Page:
Still, the road was not without a pothole. Battling an illness, Teg faded from the lead in the last half-mile of his state CC meet, finishing fourth. But he rebounded to take 19th at the FootLocker Midwest regionals, easily beating the Missou state champ.
A hard winter of training then paid off with drops in time to 4:17 and 9:14 - and his first state title in the latter. "He was able to handle 'Joe Falcon'-type workouts," says Denny, who coached the 3:49.31-miler (the last U.S. sub-3:50) both in high school and after college. "We talked about making it to FootLocker National CC, and what it would take in the summer of '99. His training level reached 60-65 miles/week for the first time and he took the next step with much confidence … Having a chance to work with Joe at an elite level obviously helped me do a better job with Matt."
Fast forward, after another individual state title, to the FootLocker Midwest Regional last fall. "Coach said I belonged here," recalls Teg. "It was my third time on that course (at Wisconsin-Parkside) and I knew I needed to get out the first 200-300 with the tight woods it has. … Then in the last 800 it seemed like (Don) Sage (of Illinois) was hurting and I really tried to push."
The runner-up finish behind Michigan's Dathan Ritzenhein thrust Tegenkamp on the national stage, where a smart, steady race got him his fifth in Orlando.
"I didn't want to settle for less than 7th," he says. "I knew it was going to be fast. … It was kind of scary hitting 9:23 for two miles, but I was still feeling comfortable. At 2-1/4 Ritzenhein really began pushing it and the last half-mile I was just trying to hold my spot."
The attitude the senior had over the weekend revealed his growing maturity. "He was as worried about helping the Midwest team as anything else," says Coach Denny. "He was very proud of that group … and taking fifth and earning first-team All-American honors was very special to him."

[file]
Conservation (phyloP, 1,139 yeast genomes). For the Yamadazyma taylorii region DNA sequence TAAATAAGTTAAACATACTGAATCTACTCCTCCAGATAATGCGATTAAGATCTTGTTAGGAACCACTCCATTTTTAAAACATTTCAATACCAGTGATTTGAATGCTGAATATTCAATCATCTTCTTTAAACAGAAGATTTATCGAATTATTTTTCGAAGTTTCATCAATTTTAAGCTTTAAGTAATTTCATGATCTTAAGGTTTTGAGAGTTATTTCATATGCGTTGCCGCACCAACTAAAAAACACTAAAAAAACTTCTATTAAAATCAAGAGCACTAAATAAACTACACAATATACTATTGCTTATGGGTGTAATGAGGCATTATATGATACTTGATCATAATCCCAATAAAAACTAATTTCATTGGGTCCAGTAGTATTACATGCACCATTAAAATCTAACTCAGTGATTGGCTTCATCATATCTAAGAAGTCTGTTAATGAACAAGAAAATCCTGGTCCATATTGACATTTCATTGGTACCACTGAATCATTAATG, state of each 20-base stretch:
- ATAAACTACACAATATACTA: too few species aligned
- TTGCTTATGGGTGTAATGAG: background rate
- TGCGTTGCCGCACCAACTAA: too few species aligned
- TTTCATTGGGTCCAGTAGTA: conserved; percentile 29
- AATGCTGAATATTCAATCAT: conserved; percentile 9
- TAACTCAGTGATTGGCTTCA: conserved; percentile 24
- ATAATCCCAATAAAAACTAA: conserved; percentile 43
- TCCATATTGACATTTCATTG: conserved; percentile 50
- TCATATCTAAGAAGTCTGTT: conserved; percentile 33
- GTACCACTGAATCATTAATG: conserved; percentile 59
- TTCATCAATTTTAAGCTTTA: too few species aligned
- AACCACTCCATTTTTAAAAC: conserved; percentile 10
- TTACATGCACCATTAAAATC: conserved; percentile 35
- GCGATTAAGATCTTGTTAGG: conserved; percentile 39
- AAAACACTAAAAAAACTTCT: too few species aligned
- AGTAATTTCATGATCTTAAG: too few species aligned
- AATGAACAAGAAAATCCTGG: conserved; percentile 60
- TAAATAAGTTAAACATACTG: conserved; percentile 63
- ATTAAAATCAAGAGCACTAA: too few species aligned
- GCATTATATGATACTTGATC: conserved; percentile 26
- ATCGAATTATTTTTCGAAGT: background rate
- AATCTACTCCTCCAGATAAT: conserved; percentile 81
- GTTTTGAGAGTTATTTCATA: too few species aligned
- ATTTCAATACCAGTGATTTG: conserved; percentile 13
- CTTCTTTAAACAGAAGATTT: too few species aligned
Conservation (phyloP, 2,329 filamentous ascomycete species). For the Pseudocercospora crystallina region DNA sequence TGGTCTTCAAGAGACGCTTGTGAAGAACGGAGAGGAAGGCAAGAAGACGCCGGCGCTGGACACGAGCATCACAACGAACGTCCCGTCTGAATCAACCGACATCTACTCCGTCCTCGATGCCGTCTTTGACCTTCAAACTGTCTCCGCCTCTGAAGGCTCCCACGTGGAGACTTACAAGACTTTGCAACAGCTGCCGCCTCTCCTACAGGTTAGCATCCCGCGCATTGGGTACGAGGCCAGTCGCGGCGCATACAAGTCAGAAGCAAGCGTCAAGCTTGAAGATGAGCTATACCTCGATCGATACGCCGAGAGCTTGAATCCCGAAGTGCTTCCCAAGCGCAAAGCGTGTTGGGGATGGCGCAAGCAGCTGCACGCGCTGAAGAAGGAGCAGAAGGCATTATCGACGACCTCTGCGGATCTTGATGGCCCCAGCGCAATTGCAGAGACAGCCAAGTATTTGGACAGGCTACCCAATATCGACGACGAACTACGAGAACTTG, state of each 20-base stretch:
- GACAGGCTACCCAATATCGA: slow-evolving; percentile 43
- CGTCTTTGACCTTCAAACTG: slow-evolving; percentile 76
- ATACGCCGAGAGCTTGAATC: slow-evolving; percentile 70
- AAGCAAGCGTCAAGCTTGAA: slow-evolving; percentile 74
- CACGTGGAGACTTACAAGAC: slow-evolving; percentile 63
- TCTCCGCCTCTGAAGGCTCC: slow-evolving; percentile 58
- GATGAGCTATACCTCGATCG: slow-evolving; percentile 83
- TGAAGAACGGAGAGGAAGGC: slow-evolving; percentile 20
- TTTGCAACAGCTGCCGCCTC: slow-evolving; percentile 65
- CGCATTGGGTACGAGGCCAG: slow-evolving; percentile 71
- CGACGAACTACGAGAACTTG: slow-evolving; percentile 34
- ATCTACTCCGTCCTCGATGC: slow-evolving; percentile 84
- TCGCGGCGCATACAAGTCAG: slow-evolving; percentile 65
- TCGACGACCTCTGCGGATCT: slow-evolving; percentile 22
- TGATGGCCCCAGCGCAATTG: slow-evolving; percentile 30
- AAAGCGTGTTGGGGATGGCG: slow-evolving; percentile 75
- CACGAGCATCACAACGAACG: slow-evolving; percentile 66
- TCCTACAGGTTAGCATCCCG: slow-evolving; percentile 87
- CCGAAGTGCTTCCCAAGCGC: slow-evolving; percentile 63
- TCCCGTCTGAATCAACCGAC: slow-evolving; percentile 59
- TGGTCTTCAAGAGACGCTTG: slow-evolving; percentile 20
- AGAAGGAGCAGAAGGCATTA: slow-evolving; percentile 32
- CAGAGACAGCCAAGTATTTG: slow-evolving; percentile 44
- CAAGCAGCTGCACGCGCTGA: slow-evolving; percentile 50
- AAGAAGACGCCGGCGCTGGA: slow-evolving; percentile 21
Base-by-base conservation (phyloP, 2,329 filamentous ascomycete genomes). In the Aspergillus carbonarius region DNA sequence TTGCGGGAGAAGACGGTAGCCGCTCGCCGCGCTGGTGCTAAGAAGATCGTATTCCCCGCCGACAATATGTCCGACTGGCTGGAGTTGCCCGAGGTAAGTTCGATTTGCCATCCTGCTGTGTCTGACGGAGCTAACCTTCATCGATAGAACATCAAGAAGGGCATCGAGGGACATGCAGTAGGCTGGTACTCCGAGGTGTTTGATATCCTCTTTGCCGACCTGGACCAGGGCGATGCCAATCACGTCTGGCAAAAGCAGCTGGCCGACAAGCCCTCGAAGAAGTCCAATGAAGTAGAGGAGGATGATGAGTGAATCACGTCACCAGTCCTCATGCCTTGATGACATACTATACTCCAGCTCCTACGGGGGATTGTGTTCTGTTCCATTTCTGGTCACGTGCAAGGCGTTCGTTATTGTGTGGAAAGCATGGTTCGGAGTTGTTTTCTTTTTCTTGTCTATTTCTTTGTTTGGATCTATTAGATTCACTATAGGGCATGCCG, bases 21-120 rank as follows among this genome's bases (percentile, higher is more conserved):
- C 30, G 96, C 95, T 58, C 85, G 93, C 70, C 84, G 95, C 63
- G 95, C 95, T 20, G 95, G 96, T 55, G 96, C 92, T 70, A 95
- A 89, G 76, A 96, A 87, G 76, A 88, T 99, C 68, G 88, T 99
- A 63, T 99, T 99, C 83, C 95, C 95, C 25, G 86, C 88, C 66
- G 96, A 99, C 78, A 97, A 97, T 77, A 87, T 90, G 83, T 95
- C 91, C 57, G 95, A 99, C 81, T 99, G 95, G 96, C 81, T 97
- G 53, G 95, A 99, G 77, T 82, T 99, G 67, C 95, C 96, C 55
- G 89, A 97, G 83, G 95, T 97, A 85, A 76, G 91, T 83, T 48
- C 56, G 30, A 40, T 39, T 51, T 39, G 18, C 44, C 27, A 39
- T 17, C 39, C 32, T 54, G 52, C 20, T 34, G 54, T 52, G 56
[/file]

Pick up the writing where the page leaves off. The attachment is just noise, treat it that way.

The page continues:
That leadership has carried over into the spring. After signing at Wisconsin with new-found friend Tim Keller and Josh Spiker, Teg has concentrated not only on continuing to improve himself - including continuing to progress in the weight room - but working with young teammates like 1:56 freshman Peter Browne and his 9:47/4:35 brother Marc.
"We had an awesome track team," he says. "Being able to be around to help these guys was so much fun."
Teg adds that his family (he's the son of Craig and Leigh Tegenkamp) and community have been very supportive of his running. Of course, with an older sibling guiding a younger one and his classmates, well, maybe there's a little 'tough love' involved, too. "I know they probably got mad at me sometimes … But Marc is going to be great. When he's a senior, he'll probably be trying to break my records."
Meanwhile, Matt is looking to improve his own standards in Sacramento. "I really feel like we can get in the 8:40s," he says. "Having this kind of competition makes (fast times) feel a lot easier. You've got to have a lot of guts … and I think the 5th and 6th laps are going to be very important."
However Tegenkamp's HS and college running experiences end up, he knows they will help him in the future. "Running really helps set you up for life. It gets you on a good schedule and gives you a lot of discipline."
Spoken like a true businessman. A successful one.
In the days ahead, leading up the Foot Locker outdoor championships in Raleigh, N.C. on June 16-17, we'll take a closer look at some of the athletes and teams who have made the biggest splashes this year - for both boys and girls, in the mile/1600 and 2-mile/3200.
Next: We go west to Oregon to talk with Eric Logsdon and some of the others who chased the records of a man named Pre this spring.
The Distance Gods series by Stephen Underwood: